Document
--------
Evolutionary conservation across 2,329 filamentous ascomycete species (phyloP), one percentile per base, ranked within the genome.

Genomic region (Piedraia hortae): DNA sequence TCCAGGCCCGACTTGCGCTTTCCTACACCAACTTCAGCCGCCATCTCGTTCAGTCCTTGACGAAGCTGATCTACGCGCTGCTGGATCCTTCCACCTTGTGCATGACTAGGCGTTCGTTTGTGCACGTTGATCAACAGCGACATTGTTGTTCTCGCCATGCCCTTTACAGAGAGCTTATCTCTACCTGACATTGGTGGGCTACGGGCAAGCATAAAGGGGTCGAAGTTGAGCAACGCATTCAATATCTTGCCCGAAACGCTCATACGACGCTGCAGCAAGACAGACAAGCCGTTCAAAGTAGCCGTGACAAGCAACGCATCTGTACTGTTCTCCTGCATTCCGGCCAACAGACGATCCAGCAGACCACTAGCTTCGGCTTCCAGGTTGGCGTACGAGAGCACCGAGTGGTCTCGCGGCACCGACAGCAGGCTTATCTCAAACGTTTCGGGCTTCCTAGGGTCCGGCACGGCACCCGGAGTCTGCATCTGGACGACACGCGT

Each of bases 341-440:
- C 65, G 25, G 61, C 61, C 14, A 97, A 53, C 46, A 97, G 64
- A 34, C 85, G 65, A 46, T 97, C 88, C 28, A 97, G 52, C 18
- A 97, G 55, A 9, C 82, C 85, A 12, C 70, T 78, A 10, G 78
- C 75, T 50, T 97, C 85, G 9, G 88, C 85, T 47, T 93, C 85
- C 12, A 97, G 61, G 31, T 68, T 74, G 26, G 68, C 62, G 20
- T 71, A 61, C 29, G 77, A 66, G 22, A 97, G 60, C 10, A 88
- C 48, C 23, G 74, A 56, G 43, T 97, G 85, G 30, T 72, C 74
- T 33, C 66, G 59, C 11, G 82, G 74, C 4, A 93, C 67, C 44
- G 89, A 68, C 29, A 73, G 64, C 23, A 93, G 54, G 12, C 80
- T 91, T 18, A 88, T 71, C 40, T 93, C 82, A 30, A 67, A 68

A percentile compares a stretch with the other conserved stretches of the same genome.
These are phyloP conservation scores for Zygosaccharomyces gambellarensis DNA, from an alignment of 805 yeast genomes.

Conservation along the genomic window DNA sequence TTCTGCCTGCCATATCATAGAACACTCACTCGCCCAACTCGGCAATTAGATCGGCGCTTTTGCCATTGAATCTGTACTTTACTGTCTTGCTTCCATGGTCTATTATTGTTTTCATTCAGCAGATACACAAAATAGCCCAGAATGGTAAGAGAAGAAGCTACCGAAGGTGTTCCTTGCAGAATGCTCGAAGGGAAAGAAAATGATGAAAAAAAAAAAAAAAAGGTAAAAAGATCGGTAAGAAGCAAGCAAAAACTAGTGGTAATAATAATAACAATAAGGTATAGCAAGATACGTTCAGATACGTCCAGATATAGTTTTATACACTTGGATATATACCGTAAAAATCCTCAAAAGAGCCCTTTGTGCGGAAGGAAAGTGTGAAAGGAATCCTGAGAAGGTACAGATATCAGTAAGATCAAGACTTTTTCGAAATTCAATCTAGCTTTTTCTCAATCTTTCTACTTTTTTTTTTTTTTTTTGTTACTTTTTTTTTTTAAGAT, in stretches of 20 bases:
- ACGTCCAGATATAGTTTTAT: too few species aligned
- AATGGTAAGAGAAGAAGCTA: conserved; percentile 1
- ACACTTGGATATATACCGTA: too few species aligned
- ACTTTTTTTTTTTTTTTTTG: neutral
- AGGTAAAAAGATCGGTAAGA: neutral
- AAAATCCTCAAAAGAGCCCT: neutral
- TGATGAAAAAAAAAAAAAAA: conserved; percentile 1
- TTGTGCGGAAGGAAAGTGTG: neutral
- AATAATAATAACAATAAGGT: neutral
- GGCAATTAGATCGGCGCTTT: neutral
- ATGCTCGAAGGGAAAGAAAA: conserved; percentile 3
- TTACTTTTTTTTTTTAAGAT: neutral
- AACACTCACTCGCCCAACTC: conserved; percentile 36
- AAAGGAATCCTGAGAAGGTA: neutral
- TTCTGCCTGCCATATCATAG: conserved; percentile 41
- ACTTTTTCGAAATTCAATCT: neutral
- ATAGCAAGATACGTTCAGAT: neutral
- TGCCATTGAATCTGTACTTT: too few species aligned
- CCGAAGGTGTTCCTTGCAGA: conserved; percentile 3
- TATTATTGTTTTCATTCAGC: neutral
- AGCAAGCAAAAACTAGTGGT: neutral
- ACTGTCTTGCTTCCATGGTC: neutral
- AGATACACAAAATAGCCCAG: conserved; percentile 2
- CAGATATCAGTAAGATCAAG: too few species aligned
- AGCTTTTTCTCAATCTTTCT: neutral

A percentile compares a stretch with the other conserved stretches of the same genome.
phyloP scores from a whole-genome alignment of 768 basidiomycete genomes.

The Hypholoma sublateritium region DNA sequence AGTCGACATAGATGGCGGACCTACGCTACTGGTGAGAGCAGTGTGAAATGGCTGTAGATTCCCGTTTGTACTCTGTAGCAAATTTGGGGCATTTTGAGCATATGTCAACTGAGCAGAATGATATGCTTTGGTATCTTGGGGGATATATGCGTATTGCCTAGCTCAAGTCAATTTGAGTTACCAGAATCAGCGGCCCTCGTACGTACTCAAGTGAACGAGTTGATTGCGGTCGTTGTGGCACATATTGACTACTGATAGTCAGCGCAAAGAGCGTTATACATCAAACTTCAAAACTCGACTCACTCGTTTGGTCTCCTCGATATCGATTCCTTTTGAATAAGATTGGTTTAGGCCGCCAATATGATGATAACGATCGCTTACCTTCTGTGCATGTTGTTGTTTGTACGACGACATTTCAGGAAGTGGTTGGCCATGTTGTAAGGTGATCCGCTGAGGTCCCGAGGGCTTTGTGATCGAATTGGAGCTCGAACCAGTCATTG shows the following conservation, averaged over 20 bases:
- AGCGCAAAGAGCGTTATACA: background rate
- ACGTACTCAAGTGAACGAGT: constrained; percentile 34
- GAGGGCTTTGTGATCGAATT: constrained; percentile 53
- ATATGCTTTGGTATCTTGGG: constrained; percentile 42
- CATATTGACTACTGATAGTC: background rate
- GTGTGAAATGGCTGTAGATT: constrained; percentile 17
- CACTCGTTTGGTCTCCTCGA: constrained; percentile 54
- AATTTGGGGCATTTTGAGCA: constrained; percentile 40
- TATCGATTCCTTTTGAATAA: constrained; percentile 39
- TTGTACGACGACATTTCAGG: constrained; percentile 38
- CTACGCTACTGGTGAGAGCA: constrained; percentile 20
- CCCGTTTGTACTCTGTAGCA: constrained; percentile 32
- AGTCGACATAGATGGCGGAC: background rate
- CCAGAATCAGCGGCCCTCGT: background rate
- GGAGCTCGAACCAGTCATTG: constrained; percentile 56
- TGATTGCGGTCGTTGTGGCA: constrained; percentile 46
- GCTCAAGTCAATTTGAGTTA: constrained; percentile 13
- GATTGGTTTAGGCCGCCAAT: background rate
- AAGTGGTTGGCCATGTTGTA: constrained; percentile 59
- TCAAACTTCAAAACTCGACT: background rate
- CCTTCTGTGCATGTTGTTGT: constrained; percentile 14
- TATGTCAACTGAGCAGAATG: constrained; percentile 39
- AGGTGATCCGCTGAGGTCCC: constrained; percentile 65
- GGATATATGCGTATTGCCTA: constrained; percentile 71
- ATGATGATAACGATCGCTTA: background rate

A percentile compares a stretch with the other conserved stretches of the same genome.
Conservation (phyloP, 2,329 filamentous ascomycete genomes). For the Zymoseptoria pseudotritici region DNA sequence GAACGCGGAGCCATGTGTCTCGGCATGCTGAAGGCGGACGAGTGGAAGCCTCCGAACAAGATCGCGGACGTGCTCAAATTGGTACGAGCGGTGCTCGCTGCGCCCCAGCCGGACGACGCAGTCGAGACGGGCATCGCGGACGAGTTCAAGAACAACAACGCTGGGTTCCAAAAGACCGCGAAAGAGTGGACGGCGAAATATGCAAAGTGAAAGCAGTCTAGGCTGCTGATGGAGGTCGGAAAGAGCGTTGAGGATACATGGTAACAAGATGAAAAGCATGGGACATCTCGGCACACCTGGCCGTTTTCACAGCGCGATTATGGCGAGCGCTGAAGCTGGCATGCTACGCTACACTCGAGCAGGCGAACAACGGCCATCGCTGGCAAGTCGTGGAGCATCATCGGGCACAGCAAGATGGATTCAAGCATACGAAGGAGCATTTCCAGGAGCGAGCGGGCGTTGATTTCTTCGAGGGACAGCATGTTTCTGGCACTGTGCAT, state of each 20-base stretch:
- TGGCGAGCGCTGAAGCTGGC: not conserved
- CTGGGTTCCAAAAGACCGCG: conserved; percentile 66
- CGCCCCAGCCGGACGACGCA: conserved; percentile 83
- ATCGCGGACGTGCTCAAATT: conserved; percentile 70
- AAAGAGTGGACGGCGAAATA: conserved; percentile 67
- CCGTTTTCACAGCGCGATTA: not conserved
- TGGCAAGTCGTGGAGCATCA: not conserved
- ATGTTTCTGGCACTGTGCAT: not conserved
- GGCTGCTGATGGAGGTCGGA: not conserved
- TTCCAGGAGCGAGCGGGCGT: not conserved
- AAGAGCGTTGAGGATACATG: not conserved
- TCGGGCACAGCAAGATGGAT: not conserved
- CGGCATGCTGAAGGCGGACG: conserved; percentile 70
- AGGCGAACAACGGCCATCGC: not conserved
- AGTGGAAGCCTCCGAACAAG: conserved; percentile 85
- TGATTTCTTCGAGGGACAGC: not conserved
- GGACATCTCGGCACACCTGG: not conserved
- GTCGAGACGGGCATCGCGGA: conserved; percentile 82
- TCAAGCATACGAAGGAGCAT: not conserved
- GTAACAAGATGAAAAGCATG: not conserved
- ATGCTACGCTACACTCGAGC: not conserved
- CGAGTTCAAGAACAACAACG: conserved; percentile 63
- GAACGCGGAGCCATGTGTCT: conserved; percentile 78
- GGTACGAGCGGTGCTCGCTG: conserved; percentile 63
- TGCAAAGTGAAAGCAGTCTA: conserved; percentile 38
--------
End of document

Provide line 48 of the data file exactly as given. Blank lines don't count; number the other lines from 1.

- ATATGCTTTGGTATCTTGGG: constrained; percentile 42